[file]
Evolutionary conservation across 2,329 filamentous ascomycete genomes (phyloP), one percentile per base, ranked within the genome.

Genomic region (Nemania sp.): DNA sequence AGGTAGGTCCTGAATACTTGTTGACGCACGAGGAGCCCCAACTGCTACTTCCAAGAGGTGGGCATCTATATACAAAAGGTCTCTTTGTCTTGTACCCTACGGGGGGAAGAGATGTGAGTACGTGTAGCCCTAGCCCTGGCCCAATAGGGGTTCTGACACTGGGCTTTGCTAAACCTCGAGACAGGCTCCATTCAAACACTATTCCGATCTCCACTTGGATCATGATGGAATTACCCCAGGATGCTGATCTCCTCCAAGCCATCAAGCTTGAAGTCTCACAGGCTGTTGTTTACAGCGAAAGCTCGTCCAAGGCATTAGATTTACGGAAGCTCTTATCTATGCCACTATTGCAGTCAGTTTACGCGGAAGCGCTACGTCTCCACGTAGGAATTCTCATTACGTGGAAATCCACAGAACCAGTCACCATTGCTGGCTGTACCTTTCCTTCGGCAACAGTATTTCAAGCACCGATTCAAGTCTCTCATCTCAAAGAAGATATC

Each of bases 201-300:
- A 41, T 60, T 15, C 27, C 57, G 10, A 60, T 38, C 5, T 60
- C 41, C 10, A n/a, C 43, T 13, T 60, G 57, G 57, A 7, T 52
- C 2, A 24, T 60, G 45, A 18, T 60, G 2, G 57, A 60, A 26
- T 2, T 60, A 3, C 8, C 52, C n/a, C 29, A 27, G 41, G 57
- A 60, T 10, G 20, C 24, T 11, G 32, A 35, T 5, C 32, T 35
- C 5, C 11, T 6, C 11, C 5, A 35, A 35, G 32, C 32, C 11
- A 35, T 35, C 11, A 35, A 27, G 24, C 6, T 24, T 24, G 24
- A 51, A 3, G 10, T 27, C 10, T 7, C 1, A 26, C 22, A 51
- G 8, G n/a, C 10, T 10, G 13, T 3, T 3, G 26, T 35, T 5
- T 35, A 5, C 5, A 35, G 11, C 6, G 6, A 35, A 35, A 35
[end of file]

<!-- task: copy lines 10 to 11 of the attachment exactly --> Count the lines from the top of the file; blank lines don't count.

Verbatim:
- A 35, T 35, C 11, A 35, A 27, G 24, C 6, T 24, T 24, G 24
- A 51, A 3, G 10, T 27, C 10, T 7, C 1, A 26, C 22, A 51